People with COVID-19 may also be more prone to bacterial pneumonia because they may be bedridden, have difficulty coughing up mucus, and have a weakened immune system. Although COVID-19 and bacterial pneumonia are different illnesses caused by different pathogens, they can both affect the respiratory system and cause similar symptoms such as cough, fever, and difficulty breathing. Treatment for bacterial pneumonia typically involves antibiotics, whereas no specific antiviral drugs are available for COVID-19. However, supportive care such as oxygen therapy and fluid management can help alleviate symptoms of both illnesses [17-19].
Post-COVID-19 bacterial pneumonia is a potential complication that may arise after a person has recovered from COVID-19. COVID-19 weakens the immune system, which can make a person more susceptible to secondary bacterial infections, including pneumonia they may require antibiotics to treat the infection. Treatment may also involve oxygen therapy, bronchodilators, and other supportive measures to help with breathing and other symptoms.
Secondary bacterial infections and coinfections can occur in individuals who are already infected with a virus, such as influenza or COVID-19. These types of infections can be more severe and difficult to treat than infections caused by a single pathogen. Secondary bacterial infection occurs when bacteria infect an individual who is already infected with a virus or another pathogen. This can occur because the virus weakens the immune system, making it easier for bacteria to cause an infection. In some cases, the virus may also damage the respiratory tract, making it easier for bacteria to infect the lungs.
Coinfections, on the other hand, occur when an individual is infected with two or more pathogens at the same time. This can happen when a person is exposed to multiple pathogens, or when they are infected with a virus and then subsequently exposed to bacteria. In both cases, the presence of multiple pathogens can make the infection more severe and difficult to treat. In addition, coinfections can increase the risk of antibiotic resistance, as bacteria may be exposed to multiple antibiotics and develop resistance more quickly.
The most common co-infections and secondary infections identified with SARS-CoV-2, including Streptococcus pneumoniae, Staphylococcus aureus, Klebsiella pneumoniae, Haemophilus influenzae, Mycoplasma pneumoniae, Acinetobacter baumannii, and Legionella pneumophilia [6,13].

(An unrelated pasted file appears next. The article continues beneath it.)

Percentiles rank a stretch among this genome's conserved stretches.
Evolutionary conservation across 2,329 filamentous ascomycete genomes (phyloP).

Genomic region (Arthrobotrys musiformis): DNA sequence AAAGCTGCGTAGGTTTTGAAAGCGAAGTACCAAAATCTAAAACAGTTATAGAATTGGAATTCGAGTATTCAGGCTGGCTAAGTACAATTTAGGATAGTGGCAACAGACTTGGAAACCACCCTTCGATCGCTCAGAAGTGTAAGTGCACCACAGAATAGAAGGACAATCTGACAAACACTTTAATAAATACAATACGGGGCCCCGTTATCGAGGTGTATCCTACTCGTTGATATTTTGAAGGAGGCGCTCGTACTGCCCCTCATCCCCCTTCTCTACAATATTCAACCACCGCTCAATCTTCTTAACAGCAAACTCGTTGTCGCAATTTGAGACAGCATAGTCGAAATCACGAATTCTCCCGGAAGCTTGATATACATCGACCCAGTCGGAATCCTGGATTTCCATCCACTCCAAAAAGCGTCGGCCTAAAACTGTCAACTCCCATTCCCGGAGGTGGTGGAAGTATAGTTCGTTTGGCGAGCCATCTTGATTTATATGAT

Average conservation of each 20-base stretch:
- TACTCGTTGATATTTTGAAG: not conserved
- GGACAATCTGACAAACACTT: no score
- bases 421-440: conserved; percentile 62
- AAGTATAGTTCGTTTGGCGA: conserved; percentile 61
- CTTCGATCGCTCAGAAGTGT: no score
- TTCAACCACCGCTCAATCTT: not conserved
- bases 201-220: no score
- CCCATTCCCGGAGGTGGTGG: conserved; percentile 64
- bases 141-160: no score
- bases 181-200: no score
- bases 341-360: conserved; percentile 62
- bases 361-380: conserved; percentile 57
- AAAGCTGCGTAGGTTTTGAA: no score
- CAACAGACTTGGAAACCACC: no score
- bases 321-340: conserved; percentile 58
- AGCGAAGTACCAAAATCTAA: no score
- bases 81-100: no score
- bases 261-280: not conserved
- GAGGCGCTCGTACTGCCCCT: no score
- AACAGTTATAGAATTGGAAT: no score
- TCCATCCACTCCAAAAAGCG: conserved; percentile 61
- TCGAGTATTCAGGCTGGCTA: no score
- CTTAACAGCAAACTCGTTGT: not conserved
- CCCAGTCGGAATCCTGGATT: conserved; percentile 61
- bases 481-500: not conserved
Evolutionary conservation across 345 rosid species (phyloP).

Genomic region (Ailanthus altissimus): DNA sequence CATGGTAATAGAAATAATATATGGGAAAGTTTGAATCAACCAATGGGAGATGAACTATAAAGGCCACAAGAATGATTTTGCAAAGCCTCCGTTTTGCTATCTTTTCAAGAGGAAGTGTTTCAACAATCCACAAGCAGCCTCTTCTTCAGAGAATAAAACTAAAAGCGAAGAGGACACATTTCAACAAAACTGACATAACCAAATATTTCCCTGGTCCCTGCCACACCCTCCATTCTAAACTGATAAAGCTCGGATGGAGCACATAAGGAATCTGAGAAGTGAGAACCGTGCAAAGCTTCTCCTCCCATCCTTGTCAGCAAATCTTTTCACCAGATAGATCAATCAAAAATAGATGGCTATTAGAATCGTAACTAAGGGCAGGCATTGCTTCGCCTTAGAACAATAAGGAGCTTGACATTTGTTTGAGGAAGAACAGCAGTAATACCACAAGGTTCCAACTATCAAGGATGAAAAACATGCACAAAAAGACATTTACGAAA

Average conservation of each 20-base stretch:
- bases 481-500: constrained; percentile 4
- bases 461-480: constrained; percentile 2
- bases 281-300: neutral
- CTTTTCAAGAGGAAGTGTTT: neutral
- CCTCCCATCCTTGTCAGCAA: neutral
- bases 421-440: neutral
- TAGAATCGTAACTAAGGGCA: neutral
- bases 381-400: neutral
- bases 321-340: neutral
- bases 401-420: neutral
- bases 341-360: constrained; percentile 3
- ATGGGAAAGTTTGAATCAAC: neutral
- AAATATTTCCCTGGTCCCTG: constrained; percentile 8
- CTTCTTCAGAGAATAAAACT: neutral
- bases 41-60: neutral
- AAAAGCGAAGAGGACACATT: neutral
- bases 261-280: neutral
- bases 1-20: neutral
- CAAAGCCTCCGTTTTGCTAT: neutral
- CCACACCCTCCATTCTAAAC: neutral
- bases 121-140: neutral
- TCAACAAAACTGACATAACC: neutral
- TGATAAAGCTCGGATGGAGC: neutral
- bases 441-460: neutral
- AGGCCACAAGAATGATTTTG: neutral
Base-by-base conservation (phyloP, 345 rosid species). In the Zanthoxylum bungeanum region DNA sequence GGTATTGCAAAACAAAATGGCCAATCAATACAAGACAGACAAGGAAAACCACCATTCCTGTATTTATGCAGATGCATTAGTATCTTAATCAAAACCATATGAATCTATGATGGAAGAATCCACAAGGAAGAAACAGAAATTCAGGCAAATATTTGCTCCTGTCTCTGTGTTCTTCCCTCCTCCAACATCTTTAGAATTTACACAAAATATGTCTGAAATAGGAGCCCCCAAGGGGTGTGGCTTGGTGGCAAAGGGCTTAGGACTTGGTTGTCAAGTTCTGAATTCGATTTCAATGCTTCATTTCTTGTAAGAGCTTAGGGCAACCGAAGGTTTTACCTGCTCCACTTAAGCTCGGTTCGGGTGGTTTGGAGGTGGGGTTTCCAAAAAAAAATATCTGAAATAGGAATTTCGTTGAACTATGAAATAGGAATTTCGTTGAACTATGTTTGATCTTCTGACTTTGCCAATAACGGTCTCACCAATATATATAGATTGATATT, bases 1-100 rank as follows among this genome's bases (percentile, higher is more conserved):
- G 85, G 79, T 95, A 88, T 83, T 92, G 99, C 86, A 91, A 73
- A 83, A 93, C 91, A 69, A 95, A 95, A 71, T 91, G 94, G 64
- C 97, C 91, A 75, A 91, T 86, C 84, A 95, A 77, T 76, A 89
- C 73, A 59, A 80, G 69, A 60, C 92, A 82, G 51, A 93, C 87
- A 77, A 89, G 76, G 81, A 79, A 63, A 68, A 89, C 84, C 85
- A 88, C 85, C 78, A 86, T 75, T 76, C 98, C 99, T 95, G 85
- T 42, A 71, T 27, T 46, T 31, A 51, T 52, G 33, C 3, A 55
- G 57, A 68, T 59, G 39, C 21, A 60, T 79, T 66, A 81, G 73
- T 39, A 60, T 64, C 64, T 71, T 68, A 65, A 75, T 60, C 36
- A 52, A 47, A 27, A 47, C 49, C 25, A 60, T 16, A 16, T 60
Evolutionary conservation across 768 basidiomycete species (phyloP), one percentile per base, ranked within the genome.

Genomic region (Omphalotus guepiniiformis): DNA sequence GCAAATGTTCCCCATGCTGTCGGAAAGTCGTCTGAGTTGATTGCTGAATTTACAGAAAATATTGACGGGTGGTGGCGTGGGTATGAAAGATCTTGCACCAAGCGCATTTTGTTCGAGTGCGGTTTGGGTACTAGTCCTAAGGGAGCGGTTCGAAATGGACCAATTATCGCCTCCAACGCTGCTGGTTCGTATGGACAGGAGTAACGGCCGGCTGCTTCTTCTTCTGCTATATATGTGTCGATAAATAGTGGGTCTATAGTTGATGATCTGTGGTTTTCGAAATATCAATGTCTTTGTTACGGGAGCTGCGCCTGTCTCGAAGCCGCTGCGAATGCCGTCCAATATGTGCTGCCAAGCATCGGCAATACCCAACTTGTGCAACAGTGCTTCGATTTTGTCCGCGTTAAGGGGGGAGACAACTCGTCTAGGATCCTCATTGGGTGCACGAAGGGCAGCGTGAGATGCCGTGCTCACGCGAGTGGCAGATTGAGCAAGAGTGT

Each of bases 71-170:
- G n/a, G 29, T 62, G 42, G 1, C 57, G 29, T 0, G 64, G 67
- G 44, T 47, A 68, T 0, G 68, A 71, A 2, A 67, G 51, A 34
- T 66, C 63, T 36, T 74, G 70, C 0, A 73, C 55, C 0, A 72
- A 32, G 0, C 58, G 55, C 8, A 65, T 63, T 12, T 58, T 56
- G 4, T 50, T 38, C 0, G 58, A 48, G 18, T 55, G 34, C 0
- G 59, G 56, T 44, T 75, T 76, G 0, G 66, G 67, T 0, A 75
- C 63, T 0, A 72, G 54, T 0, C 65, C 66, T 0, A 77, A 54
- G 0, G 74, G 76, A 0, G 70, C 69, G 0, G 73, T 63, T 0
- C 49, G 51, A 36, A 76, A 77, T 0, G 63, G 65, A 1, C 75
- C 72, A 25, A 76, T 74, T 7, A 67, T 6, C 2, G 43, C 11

Patients with COVID-19 may be at increased risk of bacterial coinfections or secondary bacterial infections. There are a few reasons for this:
1. COVID-19 can damage the lining of the respiratory tract, which can make it easier for bacteria to infect the lungs.
2. Patients with severe COVID-19 may require mechanical ventilation, which can increase the risk of bacterial infections.
3. Patients with COVID-19 may have weakened immune systems, which can make them more susceptible to bacterial infections.
4. The diagnosis of pneumonia caused by atypical and typical bacteria is typically based on clinical symptoms, physical examination, laboratory tests, and chest x-ray.
Clinical diagnosis of COVID-19 pneumonia, influenza pneumonia, and bacterial pneumonia:
The clinical diagnosis of pneumonia caused by different pathogens, including COVID-19 pneumonia, influenza pneumonia, and bacterial pneumonia, can have some similarities but also some differences.
COVID-19 pneumonia often presents with fever, cough, shortness of breath, fatigue, and body aches while, loss of taste or smell, sore throat, and runny nose are less common but can occur. In severe cases, COVID-19 pneumonia can cause acute respiratory distress syndrome (ARDS), septic shock, and multiple organ failure [20-24]. Influenza pneumonia can present with fever, cough, shortness of breath, body aches, headache, and fatigue. It may also be associated with a sore throat, runny nose, and nasal congestion. In severe cases, influenza pneumonia can cause ARDS, septic shock, and multiple organ failure. Chest imaging may show patchy infiltrates or confluent opacities in the lungs [25-29]. The diagnosis of influenza pneumonia is usually made based on clinical symptoms, epidemiological factors, and rapid antigen tests or PCR testing of respiratory samples.